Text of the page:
“Co-ordination is used to balance noun phrases and clauses …”
“Fronted subordinate clause foregrounds …”
“Relative clause modifies the noun phrase …”
“Modal verbs denote ability and possibility …”
(From ‘Working at the Expected Standard: Leigh’ in the Teacher Assessment Exemplification for Key Stage 2 Writing)
What do these things even mean? I mean, I know what most of these things mean, if I force myself to concentrate really hard, but I have absolutely no idea why we would choose to look at a child’s writing in this way. Writing is not successful because it does or does not contain fronted subordinate clauses or modal verbs; writing does not work because it does or does not use ‘co-ordination’ (whatever the hell that is). Writing works when it has rhythm, and style, and passion. Writing works when it conveys meaning to the reader, and makes the reader see the world in a slightly different way. Writing works when it is about a writer, with a sense of purpose, speaking to an audience, on their own terms. This approach to the assessment of writing is positively harmful, although not because of the grammatical terms themselves – the terms are simply a way to describe how language works. The reason it is harmful is because of what it potentially does to the way that children are taught (“Make sure to include a fronted adverbial!”). It is harmful because of the ridiculous level of expectation of our young writers. And it is harmful because of the way that, if Hemingway were to be assessed for Key Stage 2 writing, he would be marked down as a total failure.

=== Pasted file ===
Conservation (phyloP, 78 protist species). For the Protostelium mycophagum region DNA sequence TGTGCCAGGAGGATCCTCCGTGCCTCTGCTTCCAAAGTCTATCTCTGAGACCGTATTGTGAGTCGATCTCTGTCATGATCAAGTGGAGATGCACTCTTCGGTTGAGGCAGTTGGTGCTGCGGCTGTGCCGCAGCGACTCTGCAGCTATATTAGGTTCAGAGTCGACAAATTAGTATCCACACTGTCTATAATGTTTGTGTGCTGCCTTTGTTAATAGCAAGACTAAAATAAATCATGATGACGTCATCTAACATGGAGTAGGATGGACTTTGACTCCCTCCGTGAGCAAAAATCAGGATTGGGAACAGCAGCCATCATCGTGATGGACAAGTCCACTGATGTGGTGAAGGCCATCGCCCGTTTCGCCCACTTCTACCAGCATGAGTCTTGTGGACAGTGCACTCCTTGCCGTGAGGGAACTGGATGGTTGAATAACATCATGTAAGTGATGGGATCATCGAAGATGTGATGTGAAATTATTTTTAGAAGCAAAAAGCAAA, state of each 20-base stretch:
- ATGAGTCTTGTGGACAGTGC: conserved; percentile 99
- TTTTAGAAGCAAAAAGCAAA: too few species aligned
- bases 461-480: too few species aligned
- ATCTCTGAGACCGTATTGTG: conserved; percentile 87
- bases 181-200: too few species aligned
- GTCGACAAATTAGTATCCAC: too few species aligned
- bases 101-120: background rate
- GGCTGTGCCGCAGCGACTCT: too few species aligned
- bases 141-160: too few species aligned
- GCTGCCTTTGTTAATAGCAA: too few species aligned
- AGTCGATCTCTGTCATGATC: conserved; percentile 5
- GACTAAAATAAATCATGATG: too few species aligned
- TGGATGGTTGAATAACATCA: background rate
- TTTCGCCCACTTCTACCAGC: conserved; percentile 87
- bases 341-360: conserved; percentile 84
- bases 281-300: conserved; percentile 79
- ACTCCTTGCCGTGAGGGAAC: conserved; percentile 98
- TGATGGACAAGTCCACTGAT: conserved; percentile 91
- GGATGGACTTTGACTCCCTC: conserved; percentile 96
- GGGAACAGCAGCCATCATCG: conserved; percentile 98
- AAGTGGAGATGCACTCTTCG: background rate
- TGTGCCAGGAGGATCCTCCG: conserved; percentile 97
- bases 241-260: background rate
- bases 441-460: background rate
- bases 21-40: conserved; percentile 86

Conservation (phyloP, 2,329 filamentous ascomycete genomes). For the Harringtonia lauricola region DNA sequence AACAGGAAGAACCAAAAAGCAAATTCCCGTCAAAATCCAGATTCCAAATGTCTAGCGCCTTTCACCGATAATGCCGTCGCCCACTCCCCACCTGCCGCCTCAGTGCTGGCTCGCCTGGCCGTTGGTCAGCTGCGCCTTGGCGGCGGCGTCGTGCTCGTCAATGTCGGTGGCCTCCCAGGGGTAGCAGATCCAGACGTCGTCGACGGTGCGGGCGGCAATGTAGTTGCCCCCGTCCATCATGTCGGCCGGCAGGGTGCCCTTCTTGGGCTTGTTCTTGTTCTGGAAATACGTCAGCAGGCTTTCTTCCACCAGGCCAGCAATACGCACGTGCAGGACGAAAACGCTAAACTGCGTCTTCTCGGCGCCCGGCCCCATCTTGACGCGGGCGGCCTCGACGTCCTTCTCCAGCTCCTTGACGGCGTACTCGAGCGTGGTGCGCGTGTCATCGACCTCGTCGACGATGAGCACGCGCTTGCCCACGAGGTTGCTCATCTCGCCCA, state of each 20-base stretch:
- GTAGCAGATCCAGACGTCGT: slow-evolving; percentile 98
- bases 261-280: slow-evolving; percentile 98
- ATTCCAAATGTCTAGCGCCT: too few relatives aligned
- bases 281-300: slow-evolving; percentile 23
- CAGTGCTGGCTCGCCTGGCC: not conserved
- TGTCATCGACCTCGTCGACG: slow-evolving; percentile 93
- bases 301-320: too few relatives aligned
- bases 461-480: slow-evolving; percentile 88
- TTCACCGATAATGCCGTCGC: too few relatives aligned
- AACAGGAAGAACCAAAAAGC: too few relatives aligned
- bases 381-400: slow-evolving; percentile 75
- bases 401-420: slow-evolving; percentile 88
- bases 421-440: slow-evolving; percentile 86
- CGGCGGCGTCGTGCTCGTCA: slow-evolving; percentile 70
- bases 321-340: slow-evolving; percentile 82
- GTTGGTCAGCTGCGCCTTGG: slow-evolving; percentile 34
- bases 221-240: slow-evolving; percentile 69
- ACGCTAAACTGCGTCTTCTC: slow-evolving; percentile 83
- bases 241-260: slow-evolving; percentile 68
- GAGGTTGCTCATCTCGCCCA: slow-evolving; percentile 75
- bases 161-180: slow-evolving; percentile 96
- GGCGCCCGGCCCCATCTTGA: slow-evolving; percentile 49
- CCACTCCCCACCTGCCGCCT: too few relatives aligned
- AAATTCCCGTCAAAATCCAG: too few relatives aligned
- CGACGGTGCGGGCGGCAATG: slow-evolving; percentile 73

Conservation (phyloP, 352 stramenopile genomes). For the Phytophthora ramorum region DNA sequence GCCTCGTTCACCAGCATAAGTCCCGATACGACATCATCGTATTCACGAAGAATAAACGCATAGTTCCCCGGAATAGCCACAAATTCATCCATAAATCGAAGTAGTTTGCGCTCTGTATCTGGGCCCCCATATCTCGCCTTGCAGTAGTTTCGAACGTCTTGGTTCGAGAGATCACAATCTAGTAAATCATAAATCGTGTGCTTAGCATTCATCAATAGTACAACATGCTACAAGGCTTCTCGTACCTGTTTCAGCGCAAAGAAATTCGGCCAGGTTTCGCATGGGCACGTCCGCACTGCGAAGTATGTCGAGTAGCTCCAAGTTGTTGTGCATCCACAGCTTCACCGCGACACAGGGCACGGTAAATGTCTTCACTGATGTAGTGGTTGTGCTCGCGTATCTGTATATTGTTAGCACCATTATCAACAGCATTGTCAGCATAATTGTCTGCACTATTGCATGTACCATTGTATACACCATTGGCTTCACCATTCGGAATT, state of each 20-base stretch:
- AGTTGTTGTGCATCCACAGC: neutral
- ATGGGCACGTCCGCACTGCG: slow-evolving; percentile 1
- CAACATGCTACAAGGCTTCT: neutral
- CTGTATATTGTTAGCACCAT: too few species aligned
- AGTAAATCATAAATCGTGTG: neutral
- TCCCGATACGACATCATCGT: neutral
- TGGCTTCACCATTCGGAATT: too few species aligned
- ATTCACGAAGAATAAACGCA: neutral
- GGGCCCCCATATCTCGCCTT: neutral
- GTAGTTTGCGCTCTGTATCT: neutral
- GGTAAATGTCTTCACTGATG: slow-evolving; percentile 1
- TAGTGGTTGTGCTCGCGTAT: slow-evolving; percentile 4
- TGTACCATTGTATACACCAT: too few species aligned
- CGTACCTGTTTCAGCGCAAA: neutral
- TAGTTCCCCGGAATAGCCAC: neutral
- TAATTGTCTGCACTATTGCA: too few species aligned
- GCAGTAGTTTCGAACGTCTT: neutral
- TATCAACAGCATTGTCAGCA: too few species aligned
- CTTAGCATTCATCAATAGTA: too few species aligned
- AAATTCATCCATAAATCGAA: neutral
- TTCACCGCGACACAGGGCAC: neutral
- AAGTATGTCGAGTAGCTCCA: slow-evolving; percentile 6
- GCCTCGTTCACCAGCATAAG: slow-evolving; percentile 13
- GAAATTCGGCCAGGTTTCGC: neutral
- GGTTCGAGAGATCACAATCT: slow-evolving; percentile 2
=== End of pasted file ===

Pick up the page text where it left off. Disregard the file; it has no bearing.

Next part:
When I sit down to create a piece of writing, I do not do it by sticking together a series of grammatical constructions, one after the other, until I have created a sentence. I take the contents of my brain, and I try to figure out a way to put my thoughts onto the page in a way that will appeal to a reader. I take the greatest of care not to make my writing any more complicated than it absolutely has to be – that is my job as an author. If I caught myself using a ‘fronted adverbial’ to start a sentence, I would strip it back out again in the edit, and tell myself to stop being so convoluted and overblown. Even as an author, as someone who makes my living out of moving words around on a page, I do not approach writing in this way. I have to confess that I have absolutely no idea why the Government has produced such a ridiculous set of documents about teacher assessment of writing. When I read them (especially when I read the Key Stage 1 version), I found myself torn between ripping my own eyes out in sheer frustration, and sobbing at what we are doing to our youngest writers. But mostly I just sat open mouthed, in complete confusion, about what sentences like this could possibly mean: “A range of fronted adverbials, including single adverbs, phrases and clauses, delays the use of the imperative verb, providing variety of sentence structure.” And then I realised. We are not meant to teach children to write as a form of self expression anymore. We must teach them to write by numbers.